Skip to Content
Skip to Navigation

Dengue Fever

What is Dengue (deng-gay) Fever?

Dengue fever and dengue hemorrhagic fever are viral illnesses transmitted by the bite/sting of a mosquito. The mosquito species that carries dengue virus is active, biting during daylight hours, with a peak of activity just after daybreak, and then again for several hours before dark. These insects are often present indoors, and are common in areas of human habitation, including urban and rural areas throughout the tropical areas of the world.

Symptoms

Symptoms of dengue fever include:

  • relatively sudden onset of high fever
  • severe frontal headache
  • muscle and joint pains
  • nausea / vomiting

On the third or fourth day of the fever, many people will develop a rash on the torso, which then spreads to the arms and legs.

Usually the illness is 'self-limited' in travelers and relatively mild, meaning it runs its course over a week or two, though in rare circumstances it can cause severe symptoms.

Another name for this illness is "break-bone fever" due to the extreme bone pain that can accompany this disease.

Treatment

There is no specific treatment for classic dengue fever, and most people recover within 2 weeks. To help with recovery:

  • Get plenty of bed rest
  • Drink lots of fluids
  • Take Acetaminophen to reduce fever (not aspirin nor non-steroidal anti-inflammatory products such as aspirin or ibuprofen)

Risk to Travelers

International travelers to areas where Dengue Fever occurs are at risk, more so if there is current epidemic activity underway at the time of the trip. Dengue is becoming an increasing health concern worldwide due to spread of significant disease in 2005-2007 in areas of the world without previous recent Dengue Fever.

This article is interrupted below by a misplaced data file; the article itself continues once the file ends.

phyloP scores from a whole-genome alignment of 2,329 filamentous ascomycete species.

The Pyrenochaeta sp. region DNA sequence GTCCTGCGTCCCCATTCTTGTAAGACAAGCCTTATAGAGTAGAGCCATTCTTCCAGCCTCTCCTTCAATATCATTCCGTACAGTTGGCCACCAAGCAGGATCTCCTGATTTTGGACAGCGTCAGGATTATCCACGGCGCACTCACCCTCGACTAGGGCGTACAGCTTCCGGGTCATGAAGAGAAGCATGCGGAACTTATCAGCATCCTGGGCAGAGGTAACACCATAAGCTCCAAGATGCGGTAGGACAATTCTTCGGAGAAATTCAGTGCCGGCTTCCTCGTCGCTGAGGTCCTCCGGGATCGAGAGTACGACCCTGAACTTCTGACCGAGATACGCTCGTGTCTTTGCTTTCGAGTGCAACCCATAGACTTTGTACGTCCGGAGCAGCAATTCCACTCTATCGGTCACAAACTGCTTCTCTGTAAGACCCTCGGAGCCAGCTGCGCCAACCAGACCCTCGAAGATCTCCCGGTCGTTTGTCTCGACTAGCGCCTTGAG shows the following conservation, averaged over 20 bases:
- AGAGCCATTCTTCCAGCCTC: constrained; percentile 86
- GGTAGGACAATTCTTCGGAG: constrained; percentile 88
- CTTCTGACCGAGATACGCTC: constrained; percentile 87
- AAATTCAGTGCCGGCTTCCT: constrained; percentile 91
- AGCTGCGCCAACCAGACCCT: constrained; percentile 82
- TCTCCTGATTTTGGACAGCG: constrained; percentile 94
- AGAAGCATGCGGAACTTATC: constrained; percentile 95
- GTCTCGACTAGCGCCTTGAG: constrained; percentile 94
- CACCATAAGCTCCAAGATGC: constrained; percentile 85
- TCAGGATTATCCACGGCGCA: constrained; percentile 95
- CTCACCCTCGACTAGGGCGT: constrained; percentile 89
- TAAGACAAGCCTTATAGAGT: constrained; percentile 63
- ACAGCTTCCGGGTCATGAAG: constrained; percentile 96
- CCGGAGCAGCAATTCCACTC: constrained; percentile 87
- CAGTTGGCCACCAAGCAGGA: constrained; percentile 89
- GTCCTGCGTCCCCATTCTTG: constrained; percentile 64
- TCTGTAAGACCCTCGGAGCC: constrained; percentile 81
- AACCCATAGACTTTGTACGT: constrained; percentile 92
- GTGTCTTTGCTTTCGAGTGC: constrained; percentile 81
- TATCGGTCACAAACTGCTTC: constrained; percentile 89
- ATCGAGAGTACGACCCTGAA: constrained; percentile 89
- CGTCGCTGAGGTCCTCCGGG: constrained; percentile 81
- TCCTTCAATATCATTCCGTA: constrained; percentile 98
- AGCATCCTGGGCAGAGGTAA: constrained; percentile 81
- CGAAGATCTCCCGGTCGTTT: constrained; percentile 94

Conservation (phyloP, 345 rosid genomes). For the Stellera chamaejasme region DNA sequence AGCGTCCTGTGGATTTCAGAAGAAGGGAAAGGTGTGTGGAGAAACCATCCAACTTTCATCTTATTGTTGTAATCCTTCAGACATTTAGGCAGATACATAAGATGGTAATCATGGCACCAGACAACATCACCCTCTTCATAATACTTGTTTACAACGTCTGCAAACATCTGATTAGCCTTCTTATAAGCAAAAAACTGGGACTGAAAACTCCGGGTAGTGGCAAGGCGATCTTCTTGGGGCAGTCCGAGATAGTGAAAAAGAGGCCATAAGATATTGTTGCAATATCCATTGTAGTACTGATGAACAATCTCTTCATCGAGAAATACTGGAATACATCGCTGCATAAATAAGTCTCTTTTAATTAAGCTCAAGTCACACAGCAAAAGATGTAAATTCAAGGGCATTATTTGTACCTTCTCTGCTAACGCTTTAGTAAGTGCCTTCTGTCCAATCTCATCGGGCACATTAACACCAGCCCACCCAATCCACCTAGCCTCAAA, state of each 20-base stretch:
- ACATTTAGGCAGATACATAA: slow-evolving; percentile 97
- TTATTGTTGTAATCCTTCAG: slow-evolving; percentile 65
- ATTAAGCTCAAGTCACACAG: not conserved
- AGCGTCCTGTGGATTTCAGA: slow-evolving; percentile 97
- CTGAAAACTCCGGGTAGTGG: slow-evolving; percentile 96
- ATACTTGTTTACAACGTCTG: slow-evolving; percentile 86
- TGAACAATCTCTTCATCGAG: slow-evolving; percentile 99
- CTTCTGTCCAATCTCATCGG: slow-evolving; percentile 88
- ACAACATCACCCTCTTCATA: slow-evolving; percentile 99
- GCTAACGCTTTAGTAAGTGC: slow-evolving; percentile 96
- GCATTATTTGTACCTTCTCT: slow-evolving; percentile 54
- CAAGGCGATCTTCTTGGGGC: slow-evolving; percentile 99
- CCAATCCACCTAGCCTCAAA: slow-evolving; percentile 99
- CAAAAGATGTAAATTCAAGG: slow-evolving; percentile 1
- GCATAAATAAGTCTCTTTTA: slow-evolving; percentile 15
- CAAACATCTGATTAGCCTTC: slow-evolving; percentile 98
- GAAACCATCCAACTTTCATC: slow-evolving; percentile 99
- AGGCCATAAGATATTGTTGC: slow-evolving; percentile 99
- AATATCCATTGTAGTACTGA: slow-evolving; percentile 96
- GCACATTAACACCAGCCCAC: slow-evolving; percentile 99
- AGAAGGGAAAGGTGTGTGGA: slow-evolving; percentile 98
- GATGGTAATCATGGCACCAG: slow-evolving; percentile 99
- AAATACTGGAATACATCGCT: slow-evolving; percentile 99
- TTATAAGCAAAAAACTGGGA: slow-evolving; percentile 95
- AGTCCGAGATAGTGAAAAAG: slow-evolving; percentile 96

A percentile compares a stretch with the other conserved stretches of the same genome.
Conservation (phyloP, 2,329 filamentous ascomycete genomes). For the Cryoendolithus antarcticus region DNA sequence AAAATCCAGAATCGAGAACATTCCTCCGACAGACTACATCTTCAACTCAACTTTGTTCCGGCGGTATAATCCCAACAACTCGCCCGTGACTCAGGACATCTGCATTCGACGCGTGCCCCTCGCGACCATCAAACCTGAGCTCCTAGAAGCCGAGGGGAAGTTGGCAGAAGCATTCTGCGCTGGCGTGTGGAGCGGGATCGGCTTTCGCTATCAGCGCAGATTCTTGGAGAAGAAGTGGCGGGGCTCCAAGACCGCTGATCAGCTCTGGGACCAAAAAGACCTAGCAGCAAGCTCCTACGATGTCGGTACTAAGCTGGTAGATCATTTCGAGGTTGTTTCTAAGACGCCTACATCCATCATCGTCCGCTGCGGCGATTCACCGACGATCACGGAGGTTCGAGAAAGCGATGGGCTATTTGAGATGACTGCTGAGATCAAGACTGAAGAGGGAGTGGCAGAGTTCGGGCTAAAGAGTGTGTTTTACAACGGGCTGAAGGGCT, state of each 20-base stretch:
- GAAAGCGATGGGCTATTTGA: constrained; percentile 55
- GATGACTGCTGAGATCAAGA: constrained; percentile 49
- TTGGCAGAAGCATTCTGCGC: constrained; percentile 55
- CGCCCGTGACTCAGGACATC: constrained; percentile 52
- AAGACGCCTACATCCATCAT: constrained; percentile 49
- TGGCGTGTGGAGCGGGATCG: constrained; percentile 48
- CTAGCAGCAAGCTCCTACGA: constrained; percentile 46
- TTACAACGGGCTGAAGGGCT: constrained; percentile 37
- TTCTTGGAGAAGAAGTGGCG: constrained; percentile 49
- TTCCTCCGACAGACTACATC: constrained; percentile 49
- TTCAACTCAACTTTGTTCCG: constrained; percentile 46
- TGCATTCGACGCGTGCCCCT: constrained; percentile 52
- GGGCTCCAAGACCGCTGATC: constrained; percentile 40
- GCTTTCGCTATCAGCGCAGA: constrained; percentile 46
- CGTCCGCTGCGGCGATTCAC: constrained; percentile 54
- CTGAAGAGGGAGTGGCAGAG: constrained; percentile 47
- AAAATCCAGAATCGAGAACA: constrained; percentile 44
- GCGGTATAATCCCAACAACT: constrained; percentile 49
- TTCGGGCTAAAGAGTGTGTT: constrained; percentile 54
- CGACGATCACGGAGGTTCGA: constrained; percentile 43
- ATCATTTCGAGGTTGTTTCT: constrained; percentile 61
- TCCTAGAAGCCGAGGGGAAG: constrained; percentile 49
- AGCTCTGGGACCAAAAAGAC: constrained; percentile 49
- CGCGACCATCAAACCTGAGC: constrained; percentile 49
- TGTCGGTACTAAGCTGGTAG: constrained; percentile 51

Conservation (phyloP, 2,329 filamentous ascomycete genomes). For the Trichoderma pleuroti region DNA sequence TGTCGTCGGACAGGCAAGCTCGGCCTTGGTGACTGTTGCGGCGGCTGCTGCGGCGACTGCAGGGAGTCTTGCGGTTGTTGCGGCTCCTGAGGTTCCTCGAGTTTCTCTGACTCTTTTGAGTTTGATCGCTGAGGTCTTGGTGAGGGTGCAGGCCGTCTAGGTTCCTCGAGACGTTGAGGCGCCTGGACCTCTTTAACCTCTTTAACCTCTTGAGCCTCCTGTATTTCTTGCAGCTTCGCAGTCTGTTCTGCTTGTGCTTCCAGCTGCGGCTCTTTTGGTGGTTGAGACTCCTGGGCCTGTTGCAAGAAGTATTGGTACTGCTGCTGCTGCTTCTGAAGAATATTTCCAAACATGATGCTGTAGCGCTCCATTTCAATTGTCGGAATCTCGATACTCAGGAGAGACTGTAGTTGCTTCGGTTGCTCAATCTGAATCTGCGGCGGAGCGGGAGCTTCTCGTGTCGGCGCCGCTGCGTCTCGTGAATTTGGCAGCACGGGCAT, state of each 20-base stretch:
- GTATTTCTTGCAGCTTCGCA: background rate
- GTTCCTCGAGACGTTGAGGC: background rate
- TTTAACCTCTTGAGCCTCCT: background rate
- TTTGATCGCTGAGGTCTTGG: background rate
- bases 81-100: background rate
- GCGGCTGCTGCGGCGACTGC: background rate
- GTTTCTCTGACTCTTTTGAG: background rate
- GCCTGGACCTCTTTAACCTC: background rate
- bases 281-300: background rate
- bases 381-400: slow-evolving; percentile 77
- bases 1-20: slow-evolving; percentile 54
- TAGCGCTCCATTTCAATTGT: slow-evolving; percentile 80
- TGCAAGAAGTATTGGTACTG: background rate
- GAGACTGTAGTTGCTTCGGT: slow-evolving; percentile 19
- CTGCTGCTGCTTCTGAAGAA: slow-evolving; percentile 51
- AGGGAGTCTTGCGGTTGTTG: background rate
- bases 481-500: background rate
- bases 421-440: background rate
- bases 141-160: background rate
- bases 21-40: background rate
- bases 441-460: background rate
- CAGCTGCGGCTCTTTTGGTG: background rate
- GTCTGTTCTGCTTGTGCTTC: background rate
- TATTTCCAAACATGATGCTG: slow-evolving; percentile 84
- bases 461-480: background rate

Luckily, cases of severe Dengue Hemorrhagic Fever are rare, since this typically afflicts only those persons who reside in areas where dengue exists and are subject to repeated infections. Your travel health care adviser will let you know if dengue is a risk for you on your planned travel abroad.

Prevention of Dengue Fever

Since there is no vaccine against dengue at this time, the best prevention is to avoid getting bitten by mosquitoes in the first place. Follow these tips to prevent being bitten by mosquitoes:

  • stay in screened or air-conditioned environments as much as possible
  • use DEET-containing insect repellent on your skin.

Use of DEET repellents is important for health maintenance when traveling in the tropics.

Your travel health adviser will discuss use of DEET in preventing dengue and other mosquito-borne diseases including malaria during your Travel Clinic visit.

If You Have Dengue Fever

  • Avoid mosquito bites while you have a fever. Don't let mosquitoes bite you. They can infect other members of your family with dengue after biting you.
  • Use mosquito barriers until the fever subsides, to prevent day-biting mosquitoes from biting a sick person, becoming infected, and then biting someone else.
  • Rest in a screened room or under a bed net.
  • Use insect repellents and spray insecticide indoors if there are mosquitoes.

For more information

CDC Travelers' Health

Dengue Fever Fact Sheet (National Institute of Allergy and Infectious Diseases (NIAID)